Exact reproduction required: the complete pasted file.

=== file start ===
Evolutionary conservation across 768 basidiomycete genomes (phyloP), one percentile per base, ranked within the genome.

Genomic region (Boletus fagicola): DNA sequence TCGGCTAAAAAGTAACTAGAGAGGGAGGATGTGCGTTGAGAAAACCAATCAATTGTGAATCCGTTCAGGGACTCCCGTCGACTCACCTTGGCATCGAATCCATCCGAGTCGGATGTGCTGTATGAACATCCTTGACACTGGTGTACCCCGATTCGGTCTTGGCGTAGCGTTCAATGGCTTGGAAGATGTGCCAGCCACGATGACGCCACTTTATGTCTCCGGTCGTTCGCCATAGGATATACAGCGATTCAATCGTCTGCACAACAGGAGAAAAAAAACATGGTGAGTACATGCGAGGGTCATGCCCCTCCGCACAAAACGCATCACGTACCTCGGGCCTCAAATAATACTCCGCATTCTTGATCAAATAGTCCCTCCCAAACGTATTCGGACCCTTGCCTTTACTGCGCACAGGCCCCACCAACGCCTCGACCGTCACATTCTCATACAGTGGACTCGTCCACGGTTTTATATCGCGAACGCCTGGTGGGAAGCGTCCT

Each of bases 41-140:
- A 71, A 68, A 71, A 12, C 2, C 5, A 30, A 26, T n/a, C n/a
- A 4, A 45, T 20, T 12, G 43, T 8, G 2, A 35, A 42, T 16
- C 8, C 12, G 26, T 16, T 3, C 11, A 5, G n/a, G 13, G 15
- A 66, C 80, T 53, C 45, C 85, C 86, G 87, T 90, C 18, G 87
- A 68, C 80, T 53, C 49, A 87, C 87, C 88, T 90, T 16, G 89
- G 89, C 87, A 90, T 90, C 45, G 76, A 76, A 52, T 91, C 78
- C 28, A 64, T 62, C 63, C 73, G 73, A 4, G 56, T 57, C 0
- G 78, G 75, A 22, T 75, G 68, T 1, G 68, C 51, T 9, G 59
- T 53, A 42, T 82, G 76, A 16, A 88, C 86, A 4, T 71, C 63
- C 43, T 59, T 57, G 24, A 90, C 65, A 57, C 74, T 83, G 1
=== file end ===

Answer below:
Evolutionary conservation across 768 basidiomycete genomes (phyloP), one percentile per base, ranked within the genome.

Genomic region (Boletus fagicola): DNA sequence TCGGCTAAAAAGTAACTAGAGAGGGAGGATGTGCGTTGAGAAAACCAATCAATTGTGAATCCGTTCAGGGACTCCCGTCGACTCACCTTGGCATCGAATCCATCCGAGTCGGATGTGCTGTATGAACATCCTTGACACTGGTGTACCCCGATTCGGTCTTGGCGTAGCGTTCAATGGCTTGGAAGATGTGCCAGCCACGATGACGCCACTTTATGTCTCCGGTCGTTCGCCATAGGATATACAGCGATTCAATCGTCTGCACAACAGGAGAAAAAAAACATGGTGAGTACATGCGAGGGTCATGCCCCTCCGCACAAAACGCATCACGTACCTCGGGCCTCAAATAATACTCCGCATTCTTGATCAAATAGTCCCTCCCAAACGTATTCGGACCCTTGCCTTTACTGCGCACAGGCCCCACCAACGCCTCGACCGTCACATTCTCATACAGTGGACTCGTCCACGGTTTTATATCGCGAACGCCTGGTGGGAAGCGTCCT

Each of bases 41-140:
- A 71, A 68, A 71, A 12, C 2, C 5, A 30, A 26, T n/a, C n/a
- A 4, A 45, T 20, T 12, G 43, T 8, G 2, A 35, A 42, T 16
- C 8, C 12, G 26, T 16, T 3, C 11, A 5, G n/a, G 13, G 15
- A 66, C 80, T 53, C 45, C 85, C 86, G 87, T 90, C 18, G 87
- A 68, C 80, T 53, C 49, A 87, C 87, C 88, T 90, T 16, G 89
- G 89, C 87, A 90, T 90, C 45, G 76, A 76, A 52, T 91, C 78
- C 28, A 64, T 62, C 63, C 73, G 73, A 4, G 56, T 57, C 0
- G 78, G 75, A 22, T 75, G 68, T 1, G 68, C 51, T 9, G 59
- T 53, A 42, T 82, G 76, A 16, A 88, C 86, A 4, T 71, C 63
- C 43, T 59, T 57, G 24, A 90, C 65, A 57, C 74, T 83, G 1